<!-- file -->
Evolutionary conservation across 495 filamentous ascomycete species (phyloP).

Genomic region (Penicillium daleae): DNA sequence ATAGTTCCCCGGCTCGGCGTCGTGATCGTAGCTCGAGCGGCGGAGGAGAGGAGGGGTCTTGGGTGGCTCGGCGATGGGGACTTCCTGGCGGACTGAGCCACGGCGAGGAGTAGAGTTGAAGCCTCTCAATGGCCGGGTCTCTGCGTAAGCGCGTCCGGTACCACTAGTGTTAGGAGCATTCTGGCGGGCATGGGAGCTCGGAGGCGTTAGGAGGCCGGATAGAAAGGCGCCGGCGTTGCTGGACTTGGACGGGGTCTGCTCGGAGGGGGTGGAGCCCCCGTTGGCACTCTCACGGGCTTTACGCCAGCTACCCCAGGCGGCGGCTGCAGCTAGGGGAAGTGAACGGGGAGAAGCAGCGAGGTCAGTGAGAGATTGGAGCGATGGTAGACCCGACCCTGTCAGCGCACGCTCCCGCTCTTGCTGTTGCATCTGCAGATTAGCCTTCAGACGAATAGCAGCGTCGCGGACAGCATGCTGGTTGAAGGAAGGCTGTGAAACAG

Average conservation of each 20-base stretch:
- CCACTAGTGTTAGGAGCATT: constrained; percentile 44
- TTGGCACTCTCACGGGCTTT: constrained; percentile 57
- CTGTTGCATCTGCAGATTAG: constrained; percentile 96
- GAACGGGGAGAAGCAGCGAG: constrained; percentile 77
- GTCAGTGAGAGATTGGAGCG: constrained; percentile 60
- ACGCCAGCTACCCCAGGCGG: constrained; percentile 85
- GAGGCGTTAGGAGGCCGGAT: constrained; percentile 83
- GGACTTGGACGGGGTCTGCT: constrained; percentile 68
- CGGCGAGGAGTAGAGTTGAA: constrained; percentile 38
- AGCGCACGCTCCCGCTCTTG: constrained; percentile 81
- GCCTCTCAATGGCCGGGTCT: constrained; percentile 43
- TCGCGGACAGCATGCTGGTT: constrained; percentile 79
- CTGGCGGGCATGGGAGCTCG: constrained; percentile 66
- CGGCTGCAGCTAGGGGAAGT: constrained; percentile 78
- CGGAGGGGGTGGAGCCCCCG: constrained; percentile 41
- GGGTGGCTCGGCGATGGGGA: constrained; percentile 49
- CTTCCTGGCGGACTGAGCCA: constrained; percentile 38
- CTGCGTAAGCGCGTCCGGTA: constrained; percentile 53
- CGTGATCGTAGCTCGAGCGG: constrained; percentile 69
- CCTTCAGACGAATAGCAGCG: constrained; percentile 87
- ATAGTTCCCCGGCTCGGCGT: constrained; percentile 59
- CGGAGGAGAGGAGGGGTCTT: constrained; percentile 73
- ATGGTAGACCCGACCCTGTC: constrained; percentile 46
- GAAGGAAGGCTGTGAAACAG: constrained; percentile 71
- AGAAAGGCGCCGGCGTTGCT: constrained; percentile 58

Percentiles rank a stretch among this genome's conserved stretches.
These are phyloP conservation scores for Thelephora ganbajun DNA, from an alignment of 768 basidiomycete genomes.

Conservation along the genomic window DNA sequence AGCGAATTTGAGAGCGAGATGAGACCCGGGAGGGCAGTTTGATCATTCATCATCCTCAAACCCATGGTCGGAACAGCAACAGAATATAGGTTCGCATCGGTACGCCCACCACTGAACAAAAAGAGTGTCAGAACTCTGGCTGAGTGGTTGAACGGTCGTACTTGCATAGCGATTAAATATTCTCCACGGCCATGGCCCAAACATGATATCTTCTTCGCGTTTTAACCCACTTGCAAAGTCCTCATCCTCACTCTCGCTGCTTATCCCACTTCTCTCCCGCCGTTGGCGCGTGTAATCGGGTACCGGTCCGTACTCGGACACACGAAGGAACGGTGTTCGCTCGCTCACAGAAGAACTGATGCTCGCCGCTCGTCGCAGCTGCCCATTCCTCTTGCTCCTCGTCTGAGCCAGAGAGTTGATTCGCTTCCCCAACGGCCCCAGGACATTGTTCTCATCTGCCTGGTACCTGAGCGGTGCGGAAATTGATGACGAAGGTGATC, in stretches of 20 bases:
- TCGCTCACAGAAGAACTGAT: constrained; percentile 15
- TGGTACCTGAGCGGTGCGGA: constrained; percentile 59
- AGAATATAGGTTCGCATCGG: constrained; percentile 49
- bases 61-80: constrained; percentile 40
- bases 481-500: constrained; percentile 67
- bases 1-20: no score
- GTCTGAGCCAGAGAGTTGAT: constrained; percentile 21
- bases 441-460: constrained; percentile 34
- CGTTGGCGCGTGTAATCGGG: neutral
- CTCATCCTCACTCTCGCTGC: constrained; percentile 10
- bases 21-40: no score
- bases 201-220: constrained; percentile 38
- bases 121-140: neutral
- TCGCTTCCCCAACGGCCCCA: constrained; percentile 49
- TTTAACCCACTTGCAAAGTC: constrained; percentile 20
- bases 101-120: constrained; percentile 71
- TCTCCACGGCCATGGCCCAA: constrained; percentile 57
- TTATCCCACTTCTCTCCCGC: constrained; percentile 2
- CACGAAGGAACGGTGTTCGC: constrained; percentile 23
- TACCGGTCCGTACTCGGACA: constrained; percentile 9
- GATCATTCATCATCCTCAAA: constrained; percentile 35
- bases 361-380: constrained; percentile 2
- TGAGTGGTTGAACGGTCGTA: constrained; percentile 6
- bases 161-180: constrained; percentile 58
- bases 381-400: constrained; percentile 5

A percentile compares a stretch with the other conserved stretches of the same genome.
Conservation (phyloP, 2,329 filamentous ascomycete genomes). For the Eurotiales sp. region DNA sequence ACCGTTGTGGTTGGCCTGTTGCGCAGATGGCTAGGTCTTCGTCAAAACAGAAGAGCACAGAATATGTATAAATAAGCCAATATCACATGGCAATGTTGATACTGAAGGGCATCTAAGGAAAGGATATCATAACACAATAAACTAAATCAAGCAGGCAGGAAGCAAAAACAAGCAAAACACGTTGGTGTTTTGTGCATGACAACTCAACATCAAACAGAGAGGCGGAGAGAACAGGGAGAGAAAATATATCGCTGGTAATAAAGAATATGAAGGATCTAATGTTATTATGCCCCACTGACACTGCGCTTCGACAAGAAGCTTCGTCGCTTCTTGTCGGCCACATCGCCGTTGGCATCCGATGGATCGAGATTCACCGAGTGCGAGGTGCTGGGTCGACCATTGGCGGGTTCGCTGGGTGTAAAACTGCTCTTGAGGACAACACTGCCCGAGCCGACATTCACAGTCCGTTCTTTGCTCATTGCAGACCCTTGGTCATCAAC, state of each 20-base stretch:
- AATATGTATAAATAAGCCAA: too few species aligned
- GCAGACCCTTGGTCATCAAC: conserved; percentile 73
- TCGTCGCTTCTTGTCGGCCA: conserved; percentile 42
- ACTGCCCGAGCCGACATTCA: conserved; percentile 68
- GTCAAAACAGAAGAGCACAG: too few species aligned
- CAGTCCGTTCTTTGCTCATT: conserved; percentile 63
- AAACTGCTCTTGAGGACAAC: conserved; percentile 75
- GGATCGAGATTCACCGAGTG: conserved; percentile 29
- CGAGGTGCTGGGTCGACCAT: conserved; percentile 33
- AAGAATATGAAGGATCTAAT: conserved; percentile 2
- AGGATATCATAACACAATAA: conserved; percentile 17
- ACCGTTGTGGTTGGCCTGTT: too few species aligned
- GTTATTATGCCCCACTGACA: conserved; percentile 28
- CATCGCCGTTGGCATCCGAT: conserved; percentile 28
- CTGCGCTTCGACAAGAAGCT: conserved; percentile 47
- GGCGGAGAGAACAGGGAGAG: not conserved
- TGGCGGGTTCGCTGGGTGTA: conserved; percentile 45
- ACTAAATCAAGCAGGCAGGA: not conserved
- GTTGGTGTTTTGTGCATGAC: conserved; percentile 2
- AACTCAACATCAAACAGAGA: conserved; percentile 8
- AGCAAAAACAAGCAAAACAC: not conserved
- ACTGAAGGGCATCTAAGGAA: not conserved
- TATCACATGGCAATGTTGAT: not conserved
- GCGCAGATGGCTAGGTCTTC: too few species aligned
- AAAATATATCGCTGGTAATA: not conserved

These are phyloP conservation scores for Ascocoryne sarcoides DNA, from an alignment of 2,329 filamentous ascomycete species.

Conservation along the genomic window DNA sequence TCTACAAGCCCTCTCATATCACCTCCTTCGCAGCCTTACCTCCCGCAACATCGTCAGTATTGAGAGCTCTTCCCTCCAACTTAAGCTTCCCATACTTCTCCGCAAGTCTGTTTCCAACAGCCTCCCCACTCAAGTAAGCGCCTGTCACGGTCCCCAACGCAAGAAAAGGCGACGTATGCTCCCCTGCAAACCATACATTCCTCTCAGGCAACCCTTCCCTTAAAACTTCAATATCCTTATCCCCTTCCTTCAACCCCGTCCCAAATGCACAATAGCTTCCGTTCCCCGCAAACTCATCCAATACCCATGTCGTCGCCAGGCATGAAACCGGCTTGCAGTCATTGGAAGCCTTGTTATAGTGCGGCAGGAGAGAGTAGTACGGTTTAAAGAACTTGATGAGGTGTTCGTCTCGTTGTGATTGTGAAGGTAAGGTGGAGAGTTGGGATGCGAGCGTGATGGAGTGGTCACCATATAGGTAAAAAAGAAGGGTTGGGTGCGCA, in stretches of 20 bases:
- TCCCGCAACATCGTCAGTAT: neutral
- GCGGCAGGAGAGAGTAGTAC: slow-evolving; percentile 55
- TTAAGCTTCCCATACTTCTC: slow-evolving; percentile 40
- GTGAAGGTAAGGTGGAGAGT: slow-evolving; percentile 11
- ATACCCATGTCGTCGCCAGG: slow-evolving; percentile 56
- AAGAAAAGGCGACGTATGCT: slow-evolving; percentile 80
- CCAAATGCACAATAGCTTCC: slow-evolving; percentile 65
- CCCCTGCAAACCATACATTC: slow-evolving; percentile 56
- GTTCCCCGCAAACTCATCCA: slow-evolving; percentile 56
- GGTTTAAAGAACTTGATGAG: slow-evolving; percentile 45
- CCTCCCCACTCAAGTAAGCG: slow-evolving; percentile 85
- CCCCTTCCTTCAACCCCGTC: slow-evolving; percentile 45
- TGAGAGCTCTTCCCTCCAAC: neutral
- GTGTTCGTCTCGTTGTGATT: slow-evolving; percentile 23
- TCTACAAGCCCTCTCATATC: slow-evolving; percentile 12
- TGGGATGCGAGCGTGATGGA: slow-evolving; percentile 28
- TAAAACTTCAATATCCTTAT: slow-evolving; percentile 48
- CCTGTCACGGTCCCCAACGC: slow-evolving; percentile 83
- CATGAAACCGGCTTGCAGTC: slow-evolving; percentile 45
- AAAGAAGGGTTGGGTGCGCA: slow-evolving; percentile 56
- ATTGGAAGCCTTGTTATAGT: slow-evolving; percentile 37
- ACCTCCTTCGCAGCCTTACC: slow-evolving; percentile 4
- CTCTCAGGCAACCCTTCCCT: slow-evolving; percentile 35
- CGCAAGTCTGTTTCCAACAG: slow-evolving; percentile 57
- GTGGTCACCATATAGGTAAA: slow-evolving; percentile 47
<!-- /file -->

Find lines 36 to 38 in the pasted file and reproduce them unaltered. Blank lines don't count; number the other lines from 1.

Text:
- bases 481-500: constrained; percentile 67
- bases 1-20: no score
- GTCTGAGCCAGAGAGTTGAT: constrained; percentile 21